Do Orientalist ways of thinking still persist in our contemporary world?
Firstly, I would like to establish that I am not a person who has experienced the prejudice of Orientalism and thus cannot assume it has been eradicated. Orientalism is a discursive practice used to depict the East and the othering of its culture. This delineation of the East is constructed from exaggerated stereotypes, such as emasculated or barbaric men, and sexualised or oppressed women. Note here the discrepancies of oxymoronic portrayals, demonstrating the absurdity of these assumptions. To answer the question, it is useful to guise towards the social and political climate of the West. In his 1978 book, Orientalism, Edward Said cultivated both an attack on Western representations and defined how the portrayal of the Orient was used as juxtaposition of the Occident. Said describes a process of imaginative geography, which is the constructing of a community. Everyone on the outside is the other. Said was not the first to scrutinize the West in this manner; studies made by Said’s contemporaries and predecessors tracked the relationship between European representations and European rule, often coming to the same conclusion that the areas that affected natives intellectually, psychologically, and ethically, echoes throughout colonial history. 40 years on from Said’s study and Orientalism endures as an underlying factor that we should talk about. John MacKenzie makes note in his book that Said’s history of Orientalism is ‘in itself essentially ahistorical’ as it does not define the factors that make distinct historical moments.
Pop culture allows us to explore the social side of the West that is affected by Orientalism. In the 2018 Wes Anderson movie Isle of dogs, it has been debated that the Orient is used as decorative backgrounds or as perpetuations of inaccurate portrayals. In a review of the Isle of dogs from Japanese viewership by Emily Yoshida, she concludes that Anderson managed to ‘turn an entire country and culture into a prop for white enlightenment’. She discusses how Orientalism persists, stating that Isle of Dogs ‘is a perfect artifact for our current-day conversation around cultural appropriation… It’s hard to call it offensive and yet, it’s not devoid of a kind of opportunism’. This reaction, in my opinion, is justified when considering that the film is about the Japanese, yet there is little dialect from the Japanese characters. When there is a moment of the Japanese language, it is not subtitled therefore making it inaccessible for monolingual English-speaking viewers. As the language is not a necessity for the plot, then a conclusion can be made that Japan is little more than background fodder. I find Yoshida’s point to be a perfect standing argument for whether Orientalism persists in our contemporary world; in a myriad of ways, the conversation has not ended, but it has developed and changed from Said’s evaluation. In other words, Orientalism appears more in a latent subconscious.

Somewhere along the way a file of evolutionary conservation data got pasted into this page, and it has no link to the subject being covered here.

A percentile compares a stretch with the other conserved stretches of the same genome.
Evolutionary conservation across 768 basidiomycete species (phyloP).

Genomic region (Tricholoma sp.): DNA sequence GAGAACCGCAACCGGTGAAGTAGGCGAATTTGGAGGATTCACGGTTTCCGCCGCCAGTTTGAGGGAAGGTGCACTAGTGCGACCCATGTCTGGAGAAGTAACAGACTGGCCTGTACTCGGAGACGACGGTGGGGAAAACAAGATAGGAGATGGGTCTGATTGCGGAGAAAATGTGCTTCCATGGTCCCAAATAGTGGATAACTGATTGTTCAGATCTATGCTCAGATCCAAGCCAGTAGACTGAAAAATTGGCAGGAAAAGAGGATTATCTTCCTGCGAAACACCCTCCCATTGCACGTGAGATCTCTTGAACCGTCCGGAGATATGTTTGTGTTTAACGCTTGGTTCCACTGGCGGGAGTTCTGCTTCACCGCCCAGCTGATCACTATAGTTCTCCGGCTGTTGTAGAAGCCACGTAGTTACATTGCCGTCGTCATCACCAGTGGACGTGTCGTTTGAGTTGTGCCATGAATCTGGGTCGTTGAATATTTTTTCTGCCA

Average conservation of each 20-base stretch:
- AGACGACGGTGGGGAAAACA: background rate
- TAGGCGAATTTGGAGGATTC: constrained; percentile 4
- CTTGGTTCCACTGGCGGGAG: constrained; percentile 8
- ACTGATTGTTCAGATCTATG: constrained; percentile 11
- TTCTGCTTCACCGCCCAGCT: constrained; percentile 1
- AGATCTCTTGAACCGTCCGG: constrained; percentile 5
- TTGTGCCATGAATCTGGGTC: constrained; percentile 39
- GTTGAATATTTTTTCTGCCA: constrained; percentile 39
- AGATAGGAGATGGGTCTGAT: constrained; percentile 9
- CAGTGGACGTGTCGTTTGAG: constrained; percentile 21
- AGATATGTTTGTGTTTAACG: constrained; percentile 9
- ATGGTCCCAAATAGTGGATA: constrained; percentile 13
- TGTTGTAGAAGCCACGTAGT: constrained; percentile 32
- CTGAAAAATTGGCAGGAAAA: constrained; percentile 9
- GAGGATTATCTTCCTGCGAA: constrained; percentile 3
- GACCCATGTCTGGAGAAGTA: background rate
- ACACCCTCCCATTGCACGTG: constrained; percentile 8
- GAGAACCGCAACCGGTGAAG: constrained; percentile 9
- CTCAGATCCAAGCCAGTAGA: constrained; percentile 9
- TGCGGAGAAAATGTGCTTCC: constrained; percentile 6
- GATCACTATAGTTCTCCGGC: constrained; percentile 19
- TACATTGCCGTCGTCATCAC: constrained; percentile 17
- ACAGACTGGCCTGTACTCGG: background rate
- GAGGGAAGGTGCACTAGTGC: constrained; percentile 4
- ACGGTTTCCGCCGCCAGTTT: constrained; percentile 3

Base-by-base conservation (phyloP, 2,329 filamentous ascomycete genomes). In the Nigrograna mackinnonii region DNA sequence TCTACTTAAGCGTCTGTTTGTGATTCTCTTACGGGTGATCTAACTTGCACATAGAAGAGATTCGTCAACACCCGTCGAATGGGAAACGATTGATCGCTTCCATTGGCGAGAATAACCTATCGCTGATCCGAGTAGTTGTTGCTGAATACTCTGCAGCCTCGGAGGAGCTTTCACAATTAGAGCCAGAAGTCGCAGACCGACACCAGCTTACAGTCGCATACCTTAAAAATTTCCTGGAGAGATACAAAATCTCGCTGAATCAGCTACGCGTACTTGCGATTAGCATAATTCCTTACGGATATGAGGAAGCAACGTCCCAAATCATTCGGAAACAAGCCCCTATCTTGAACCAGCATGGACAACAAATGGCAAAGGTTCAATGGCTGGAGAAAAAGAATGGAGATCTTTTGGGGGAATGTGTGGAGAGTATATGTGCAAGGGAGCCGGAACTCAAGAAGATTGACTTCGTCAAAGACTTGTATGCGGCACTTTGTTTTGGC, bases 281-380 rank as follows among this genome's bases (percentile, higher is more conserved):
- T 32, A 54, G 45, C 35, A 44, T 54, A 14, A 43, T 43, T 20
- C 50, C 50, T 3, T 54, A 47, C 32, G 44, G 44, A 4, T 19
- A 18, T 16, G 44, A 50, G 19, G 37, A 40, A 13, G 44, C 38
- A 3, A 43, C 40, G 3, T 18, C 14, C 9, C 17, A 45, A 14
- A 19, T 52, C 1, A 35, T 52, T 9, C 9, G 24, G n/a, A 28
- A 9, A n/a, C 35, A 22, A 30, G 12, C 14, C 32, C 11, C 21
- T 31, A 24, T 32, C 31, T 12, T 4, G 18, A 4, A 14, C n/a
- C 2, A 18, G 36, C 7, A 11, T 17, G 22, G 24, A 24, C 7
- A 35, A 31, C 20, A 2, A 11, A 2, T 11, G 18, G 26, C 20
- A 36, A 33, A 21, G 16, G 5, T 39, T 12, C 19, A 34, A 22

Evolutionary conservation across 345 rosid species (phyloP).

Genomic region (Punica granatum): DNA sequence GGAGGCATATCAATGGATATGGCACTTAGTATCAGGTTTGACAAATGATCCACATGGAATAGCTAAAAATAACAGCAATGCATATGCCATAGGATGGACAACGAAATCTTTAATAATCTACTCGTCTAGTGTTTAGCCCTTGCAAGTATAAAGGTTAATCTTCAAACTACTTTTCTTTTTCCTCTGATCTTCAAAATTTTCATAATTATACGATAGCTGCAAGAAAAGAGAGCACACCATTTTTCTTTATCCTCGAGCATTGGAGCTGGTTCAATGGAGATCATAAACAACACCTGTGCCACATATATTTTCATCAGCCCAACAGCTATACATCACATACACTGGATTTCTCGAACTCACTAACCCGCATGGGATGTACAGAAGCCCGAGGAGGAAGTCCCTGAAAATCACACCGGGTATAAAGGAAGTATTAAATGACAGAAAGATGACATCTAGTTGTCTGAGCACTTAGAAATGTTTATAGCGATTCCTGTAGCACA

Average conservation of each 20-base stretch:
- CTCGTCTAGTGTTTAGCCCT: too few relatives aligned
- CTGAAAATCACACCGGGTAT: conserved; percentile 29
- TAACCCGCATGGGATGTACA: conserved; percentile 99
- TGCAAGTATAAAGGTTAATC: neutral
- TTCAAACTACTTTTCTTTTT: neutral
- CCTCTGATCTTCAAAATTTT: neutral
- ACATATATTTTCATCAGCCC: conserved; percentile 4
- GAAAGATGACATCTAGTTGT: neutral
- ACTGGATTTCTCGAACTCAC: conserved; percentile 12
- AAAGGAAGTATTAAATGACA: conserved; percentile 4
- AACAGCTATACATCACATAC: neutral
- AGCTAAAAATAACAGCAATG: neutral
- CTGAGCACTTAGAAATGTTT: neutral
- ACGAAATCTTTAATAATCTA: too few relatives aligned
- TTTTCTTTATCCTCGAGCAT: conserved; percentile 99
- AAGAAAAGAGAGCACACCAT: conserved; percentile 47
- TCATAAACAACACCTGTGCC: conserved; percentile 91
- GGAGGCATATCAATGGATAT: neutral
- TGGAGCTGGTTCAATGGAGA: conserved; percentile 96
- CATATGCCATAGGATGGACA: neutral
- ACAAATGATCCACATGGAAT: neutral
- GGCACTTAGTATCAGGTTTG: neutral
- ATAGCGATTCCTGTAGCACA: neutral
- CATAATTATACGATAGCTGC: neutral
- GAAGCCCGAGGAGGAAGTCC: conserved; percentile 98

Another aspect to focus on is the political world. Adam Shatz of the New York times book review contests that Orientalism imbues the West whenever the US goes to war. Constructing orientalist images of Islamic and Muslim people was made extreme by the context of the Cold War in the twentieth century. This was heightened by the events of 9/11 when Orientalism arose more from US portrayals than it did from Eurocentric ones. Shatz debates Said’s work, stating that ‘Said intended his book as a history of the present — a present, now past, that is very different from our own.’ This isn’t to say that Orientalism no longer exists. Instead, much like the previous point made, Shatz calls for consideration that this postcolonial term has changed with the course of history and has reached a time that it must be re-defined. Criticism has been made of Said’s influential study. Said makes a controversial argument that western scholars were so Eurocentric, that they could not make fair conclusions about the East. In his article, Orientalism is not Racism, Jonathan Jones discusses his concern that Said evokes a disinterest from the Occident, rather than encouraging the West to understand the East. He suggests that the West’s tepidness is a consequence of a ‘blank wall of terror’. Because the West avoid learning about the culture and history of the Orient, the West is now so uneducated on the East that they either have utter indifference to them or they unjustifiably fear them.
Orientalism is given as a posteriori knowledge that pretends to be priori knowledge; an inaccurate depiction that many would take as the truth. Conclusively, the answer is yes; Orientalist ways of thinking persist, but not in the same manner that they once did. Instead, the West has gone from mocking the East to subconsciously appropriating the Orient or fearing them. I believe that this development is detrimental due to the ignorance of its implication, and the expanding division between the West and the East. We have advanced in our awareness of society yet sit idle as one side of the world is feared and ignored.